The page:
- Promotes permaculture/Sustainable Ecological Agricultural practices in schools and communities in Kenya to enhance their food, Nutrition and income security using environmental friendly technologies.
- Promotes Integrated Land Use Design (ILUD), an inclusive and participatory transformative step by step development process which school communities can use to implement Permaculture, to transform people’s minds, develop whole school designed landscape with food forest, to demonstrate agro – ecology in their school for the benefit of whole community hence contributing towards the building of community resilience.
- Builds the capacity of members to enhance their knowledge and skills in permaculture principles and practices to respond appropriately to community needs.
- Promotes learning among members through sharing of information on development experiences, innovations, and best practices.
- Increase the opportunities for young people in and out of schools to participate in agricultural and environmental conservation activities in schools.
- Strengthens linkages and collaboration through action learning among and members.
- Lobbies (directly) for change and inclusion of agriculture activities in the school programmes.
- Facilitate the establishment of Permaculture Model schools in all regions across the country to become centres for learning among other schools and communities.
- Promotes local Seed Security and hence food security among farming communities.
- Promotes the mainstreaming of the Gender and HIV / AIDS in Agriculture Development Programme.
Why Work with School Communities
Poverty, Unemployment, drugs and substance abuse, high crime rates, environmental degradation and growing cases of non-communicable diseases are major concern among Kenyans. All this problems have their root cause in,
(a) Our school education system which has been criticized for producing graduates who enter the workforce without much needed skills to meet our development needs to solve the challenges of 21st century.(Some of the skills include creative thinking, team work and ability to show ingenuity through deep analysis).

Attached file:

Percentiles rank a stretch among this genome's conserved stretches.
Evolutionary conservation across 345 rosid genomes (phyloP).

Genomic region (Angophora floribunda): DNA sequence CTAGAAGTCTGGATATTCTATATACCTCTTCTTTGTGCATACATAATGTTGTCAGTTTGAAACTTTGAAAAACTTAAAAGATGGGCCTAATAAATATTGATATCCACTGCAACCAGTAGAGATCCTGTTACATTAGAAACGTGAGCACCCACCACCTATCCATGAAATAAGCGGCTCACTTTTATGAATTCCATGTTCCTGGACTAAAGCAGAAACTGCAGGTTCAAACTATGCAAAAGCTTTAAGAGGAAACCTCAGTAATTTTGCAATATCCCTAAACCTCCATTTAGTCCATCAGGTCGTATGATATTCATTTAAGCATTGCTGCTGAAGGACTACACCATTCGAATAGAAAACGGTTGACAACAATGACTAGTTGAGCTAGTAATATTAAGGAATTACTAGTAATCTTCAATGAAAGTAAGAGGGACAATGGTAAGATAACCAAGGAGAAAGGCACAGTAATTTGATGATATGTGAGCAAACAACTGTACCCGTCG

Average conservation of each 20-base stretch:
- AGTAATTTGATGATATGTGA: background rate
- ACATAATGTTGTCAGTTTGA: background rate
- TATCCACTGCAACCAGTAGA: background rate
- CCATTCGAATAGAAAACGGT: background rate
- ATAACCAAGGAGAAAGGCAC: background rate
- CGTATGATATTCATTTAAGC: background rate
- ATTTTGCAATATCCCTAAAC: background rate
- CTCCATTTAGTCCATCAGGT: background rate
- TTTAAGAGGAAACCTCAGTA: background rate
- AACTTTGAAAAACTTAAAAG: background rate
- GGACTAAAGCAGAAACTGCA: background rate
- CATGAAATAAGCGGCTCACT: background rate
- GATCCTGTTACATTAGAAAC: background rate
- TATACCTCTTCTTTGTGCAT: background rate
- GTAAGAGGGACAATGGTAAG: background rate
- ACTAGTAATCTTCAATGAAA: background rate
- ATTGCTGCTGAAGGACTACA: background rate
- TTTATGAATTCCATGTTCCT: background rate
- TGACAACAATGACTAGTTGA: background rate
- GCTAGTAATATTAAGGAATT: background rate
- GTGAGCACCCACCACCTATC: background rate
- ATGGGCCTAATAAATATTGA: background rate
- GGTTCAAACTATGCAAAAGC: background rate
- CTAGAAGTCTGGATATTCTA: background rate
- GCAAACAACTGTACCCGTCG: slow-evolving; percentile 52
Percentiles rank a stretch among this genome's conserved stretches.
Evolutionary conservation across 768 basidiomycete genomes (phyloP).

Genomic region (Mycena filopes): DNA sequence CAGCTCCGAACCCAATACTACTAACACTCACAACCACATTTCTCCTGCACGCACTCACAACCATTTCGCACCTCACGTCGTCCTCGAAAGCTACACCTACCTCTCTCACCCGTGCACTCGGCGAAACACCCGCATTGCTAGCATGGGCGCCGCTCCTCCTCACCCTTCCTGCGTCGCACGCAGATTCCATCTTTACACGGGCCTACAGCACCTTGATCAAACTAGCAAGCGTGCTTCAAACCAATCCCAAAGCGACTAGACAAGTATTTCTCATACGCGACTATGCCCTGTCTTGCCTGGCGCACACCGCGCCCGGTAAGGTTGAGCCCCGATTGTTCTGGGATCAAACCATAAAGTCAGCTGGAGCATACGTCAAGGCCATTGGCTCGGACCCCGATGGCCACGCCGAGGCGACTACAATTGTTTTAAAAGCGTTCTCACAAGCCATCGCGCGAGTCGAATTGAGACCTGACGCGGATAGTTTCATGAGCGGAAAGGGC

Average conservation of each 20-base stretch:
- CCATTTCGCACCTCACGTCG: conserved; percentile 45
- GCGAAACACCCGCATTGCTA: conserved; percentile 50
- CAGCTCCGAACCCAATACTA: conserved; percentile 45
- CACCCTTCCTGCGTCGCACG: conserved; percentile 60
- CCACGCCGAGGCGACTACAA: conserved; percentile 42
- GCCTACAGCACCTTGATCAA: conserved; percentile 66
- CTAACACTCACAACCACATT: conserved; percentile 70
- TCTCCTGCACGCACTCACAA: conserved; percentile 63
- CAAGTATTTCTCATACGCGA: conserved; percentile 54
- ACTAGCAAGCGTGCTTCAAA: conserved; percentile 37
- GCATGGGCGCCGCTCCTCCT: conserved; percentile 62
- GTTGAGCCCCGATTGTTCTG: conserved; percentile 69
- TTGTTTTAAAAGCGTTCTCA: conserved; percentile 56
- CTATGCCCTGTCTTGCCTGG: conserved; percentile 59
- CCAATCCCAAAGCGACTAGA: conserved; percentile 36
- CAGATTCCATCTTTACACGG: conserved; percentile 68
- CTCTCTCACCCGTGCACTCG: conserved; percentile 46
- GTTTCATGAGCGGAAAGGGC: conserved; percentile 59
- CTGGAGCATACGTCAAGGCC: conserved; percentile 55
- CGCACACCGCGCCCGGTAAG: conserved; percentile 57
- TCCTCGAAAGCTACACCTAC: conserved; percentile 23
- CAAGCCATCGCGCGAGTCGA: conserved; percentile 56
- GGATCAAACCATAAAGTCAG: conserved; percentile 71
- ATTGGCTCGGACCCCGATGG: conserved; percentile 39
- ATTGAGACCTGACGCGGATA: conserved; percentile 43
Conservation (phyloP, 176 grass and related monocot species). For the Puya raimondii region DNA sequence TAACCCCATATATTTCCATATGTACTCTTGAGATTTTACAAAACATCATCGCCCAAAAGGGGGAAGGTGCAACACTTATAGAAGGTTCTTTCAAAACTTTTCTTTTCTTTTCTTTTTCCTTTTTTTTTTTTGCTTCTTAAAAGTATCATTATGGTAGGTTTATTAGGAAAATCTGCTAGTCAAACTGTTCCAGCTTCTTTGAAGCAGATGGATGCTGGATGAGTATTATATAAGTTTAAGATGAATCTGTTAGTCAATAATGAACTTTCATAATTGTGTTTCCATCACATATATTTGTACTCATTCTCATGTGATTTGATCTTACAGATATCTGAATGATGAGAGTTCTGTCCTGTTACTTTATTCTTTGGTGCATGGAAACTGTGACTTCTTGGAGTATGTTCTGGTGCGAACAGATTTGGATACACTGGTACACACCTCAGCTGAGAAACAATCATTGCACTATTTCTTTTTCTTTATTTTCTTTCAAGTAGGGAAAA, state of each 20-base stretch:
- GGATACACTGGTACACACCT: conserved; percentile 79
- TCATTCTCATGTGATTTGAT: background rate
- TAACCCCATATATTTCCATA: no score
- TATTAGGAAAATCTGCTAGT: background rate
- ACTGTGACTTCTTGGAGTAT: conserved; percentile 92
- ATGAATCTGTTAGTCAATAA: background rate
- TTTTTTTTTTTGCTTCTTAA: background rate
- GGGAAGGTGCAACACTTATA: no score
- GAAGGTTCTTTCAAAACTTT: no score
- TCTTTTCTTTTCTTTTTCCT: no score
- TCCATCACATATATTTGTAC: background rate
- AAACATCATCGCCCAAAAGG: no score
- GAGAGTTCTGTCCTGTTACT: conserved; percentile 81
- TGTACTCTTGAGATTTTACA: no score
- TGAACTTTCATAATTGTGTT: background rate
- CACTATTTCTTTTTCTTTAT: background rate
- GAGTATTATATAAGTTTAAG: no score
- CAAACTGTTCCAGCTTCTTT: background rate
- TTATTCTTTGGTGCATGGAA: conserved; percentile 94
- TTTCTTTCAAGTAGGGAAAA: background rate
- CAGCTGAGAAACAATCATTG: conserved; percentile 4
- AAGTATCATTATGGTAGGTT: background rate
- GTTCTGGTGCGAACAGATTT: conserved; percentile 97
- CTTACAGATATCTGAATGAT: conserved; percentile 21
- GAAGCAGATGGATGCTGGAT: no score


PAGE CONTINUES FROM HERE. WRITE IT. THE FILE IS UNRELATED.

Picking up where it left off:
The 21st century is awash with intricate problems that require these skills. Such problems include those associated with climate change – hunger, famine, floods, global warming, diseases, and loss of biodiversity, among others. The formal education system in Kenya is letting the majority of young people down. The system, by and large, serves a small minority who are able to go on and complete tertiary education and get jobs thereafter. Part of the problem is an over-emphasis on theoretical and academic education and little attention on the value of practical work.
(b) Our lifestyle and choice of food which pose a greater challenges to humans health and ecosystems as it disconnects people from their key livelihood sources, their environment, culture, values and community cohesion.
SCOPE Kenya and Member Organizations work with school communities to promote Permaculture as a sustainable farming systems that enhances production and consumption of nutritious food, improves household income, create cool micro climate in schools and improve participation of young people and adults in environmental conservation.